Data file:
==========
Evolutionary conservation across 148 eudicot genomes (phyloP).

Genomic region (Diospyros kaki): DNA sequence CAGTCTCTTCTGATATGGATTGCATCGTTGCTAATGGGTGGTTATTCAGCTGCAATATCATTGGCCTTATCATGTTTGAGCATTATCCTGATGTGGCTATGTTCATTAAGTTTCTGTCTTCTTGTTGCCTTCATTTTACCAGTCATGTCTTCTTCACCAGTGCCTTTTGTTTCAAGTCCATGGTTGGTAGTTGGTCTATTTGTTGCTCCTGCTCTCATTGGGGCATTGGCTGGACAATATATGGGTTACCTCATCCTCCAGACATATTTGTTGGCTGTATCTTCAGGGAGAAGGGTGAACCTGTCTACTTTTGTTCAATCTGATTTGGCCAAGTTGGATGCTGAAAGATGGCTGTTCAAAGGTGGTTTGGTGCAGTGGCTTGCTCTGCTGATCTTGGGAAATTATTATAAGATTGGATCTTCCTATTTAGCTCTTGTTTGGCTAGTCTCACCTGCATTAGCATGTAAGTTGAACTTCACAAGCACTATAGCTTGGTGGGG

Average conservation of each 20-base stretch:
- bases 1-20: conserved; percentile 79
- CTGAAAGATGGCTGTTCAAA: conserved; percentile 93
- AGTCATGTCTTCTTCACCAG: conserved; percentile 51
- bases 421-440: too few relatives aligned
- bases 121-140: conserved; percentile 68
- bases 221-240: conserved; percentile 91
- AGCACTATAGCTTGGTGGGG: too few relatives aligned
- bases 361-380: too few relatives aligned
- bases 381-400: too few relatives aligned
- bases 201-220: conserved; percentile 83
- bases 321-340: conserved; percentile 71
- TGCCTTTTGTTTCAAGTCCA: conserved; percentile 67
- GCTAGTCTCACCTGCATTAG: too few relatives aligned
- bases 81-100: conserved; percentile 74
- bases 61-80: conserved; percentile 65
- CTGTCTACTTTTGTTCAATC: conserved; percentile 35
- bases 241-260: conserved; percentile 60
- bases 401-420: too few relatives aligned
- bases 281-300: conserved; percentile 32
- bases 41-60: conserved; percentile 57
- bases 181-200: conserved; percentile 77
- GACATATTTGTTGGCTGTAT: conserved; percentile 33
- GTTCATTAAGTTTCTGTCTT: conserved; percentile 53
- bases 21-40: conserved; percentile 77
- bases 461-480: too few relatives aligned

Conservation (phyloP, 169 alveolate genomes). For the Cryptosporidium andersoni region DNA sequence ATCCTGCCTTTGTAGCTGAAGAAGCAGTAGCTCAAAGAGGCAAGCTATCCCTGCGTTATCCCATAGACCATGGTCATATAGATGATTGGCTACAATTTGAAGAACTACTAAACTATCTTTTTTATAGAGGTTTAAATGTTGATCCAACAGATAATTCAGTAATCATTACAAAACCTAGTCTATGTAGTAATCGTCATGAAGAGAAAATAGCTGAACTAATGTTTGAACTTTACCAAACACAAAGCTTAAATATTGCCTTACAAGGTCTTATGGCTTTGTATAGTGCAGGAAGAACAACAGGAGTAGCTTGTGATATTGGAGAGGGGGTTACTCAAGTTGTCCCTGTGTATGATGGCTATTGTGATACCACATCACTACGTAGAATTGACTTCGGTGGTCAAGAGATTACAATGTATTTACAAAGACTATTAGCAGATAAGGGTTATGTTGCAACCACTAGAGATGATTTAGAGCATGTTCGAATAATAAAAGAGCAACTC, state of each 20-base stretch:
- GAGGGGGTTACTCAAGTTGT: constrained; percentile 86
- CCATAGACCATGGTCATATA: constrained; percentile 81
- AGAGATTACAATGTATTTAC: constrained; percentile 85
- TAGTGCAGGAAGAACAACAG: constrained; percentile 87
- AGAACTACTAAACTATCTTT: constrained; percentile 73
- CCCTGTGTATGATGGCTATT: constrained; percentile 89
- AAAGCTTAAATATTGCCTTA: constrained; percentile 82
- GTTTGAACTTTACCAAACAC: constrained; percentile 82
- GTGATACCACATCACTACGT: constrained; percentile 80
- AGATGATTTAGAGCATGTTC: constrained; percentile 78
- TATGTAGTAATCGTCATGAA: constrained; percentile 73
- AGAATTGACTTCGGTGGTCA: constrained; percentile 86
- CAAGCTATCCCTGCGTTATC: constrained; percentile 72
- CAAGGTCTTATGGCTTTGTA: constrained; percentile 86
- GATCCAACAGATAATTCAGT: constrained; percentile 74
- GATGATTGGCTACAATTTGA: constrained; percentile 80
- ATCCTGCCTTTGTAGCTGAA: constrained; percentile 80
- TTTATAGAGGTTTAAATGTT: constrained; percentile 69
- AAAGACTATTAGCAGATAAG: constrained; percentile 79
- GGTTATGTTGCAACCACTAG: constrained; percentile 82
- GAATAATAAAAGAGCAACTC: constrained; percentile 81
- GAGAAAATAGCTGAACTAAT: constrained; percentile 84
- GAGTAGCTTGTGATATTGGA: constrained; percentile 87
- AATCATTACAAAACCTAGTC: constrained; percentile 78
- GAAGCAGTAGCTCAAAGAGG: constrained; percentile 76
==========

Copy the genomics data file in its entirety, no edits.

Evolutionary conservation across 148 eudicot genomes (phyloP).

Genomic region (Diospyros kaki): DNA sequence CAGTCTCTTCTGATATGGATTGCATCGTTGCTAATGGGTGGTTATTCAGCTGCAATATCATTGGCCTTATCATGTTTGAGCATTATCCTGATGTGGCTATGTTCATTAAGTTTCTGTCTTCTTGTTGCCTTCATTTTACCAGTCATGTCTTCTTCACCAGTGCCTTTTGTTTCAAGTCCATGGTTGGTAGTTGGTCTATTTGTTGCTCCTGCTCTCATTGGGGCATTGGCTGGACAATATATGGGTTACCTCATCCTCCAGACATATTTGTTGGCTGTATCTTCAGGGAGAAGGGTGAACCTGTCTACTTTTGTTCAATCTGATTTGGCCAAGTTGGATGCTGAAAGATGGCTGTTCAAAGGTGGTTTGGTGCAGTGGCTTGCTCTGCTGATCTTGGGAAATTATTATAAGATTGGATCTTCCTATTTAGCTCTTGTTTGGCTAGTCTCACCTGCATTAGCATGTAAGTTGAACTTCACAAGCACTATAGCTTGGTGGGG

Average conservation of each 20-base stretch:
- bases 1-20: conserved; percentile 79
- CTGAAAGATGGCTGTTCAAA: conserved; percentile 93
- AGTCATGTCTTCTTCACCAG: conserved; percentile 51
- bases 421-440: too few relatives aligned
- bases 121-140: conserved; percentile 68
- bases 221-240: conserved; percentile 91
- AGCACTATAGCTTGGTGGGG: too few relatives aligned
- bases 361-380: too few relatives aligned
- bases 381-400: too few relatives aligned
- bases 201-220: conserved; percentile 83
- bases 321-340: conserved; percentile 71
- TGCCTTTTGTTTCAAGTCCA: conserved; percentile 67
- GCTAGTCTCACCTGCATTAG: too few relatives aligned
- bases 81-100: conserved; percentile 74
- bases 61-80: conserved; percentile 65
- CTGTCTACTTTTGTTCAATC: conserved; percentile 35
- bases 241-260: conserved; percentile 60
- bases 401-420: too few relatives aligned
- bases 281-300: conserved; percentile 32
- bases 41-60: conserved; percentile 57
- bases 181-200: conserved; percentile 77
- GACATATTTGTTGGCTGTAT: conserved; percentile 33
- GTTCATTAAGTTTCTGTCTT: conserved; percentile 53
- bases 21-40: conserved; percentile 77
- bases 461-480: too few relatives aligned

Conservation (phyloP, 169 alveolate genomes). For the Cryptosporidium andersoni region DNA sequence ATCCTGCCTTTGTAGCTGAAGAAGCAGTAGCTCAAAGAGGCAAGCTATCCCTGCGTTATCCCATAGACCATGGTCATATAGATGATTGGCTACAATTTGAAGAACTACTAAACTATCTTTTTTATAGAGGTTTAAATGTTGATCCAACAGATAATTCAGTAATCATTACAAAACCTAGTCTATGTAGTAATCGTCATGAAGAGAAAATAGCTGAACTAATGTTTGAACTTTACCAAACACAAAGCTTAAATATTGCCTTACAAGGTCTTATGGCTTTGTATAGTGCAGGAAGAACAACAGGAGTAGCTTGTGATATTGGAGAGGGGGTTACTCAAGTTGTCCCTGTGTATGATGGCTATTGTGATACCACATCACTACGTAGAATTGACTTCGGTGGTCAAGAGATTACAATGTATTTACAAAGACTATTAGCAGATAAGGGTTATGTTGCAACCACTAGAGATGATTTAGAGCATGTTCGAATAATAAAAGAGCAACTC, state of each 20-base stretch:
- GAGGGGGTTACTCAAGTTGT: constrained; percentile 86
- CCATAGACCATGGTCATATA: constrained; percentile 81
- AGAGATTACAATGTATTTAC: constrained; percentile 85
- TAGTGCAGGAAGAACAACAG: constrained; percentile 87
- AGAACTACTAAACTATCTTT: constrained; percentile 73
- CCCTGTGTATGATGGCTATT: constrained; percentile 89
- AAAGCTTAAATATTGCCTTA: constrained; percentile 82
- GTTTGAACTTTACCAAACAC: constrained; percentile 82
- GTGATACCACATCACTACGT: constrained; percentile 80
- AGATGATTTAGAGCATGTTC: constrained; percentile 78
- TATGTAGTAATCGTCATGAA: constrained; percentile 73
- AGAATTGACTTCGGTGGTCA: constrained; percentile 86
- CAAGCTATCCCTGCGTTATC: constrained; percentile 72
- CAAGGTCTTATGGCTTTGTA: constrained; percentile 86
- GATCCAACAGATAATTCAGT: constrained; percentile 74
- GATGATTGGCTACAATTTGA: constrained; percentile 80
- ATCCTGCCTTTGTAGCTGAA: constrained; percentile 80
- TTTATAGAGGTTTAAATGTT: constrained; percentile 69
- AAAGACTATTAGCAGATAAG: constrained; percentile 79
- GGTTATGTTGCAACCACTAG: constrained; percentile 82
- GAATAATAAAAGAGCAACTC: constrained; percentile 81
- GAGAAAATAGCTGAACTAAT: constrained; percentile 84
- GAGTAGCTTGTGATATTGGA: constrained; percentile 87
- AATCATTACAAAACCTAGTC: constrained; percentile 78
- GAAGCAGTAGCTCAAAGAGG: constrained; percentile 76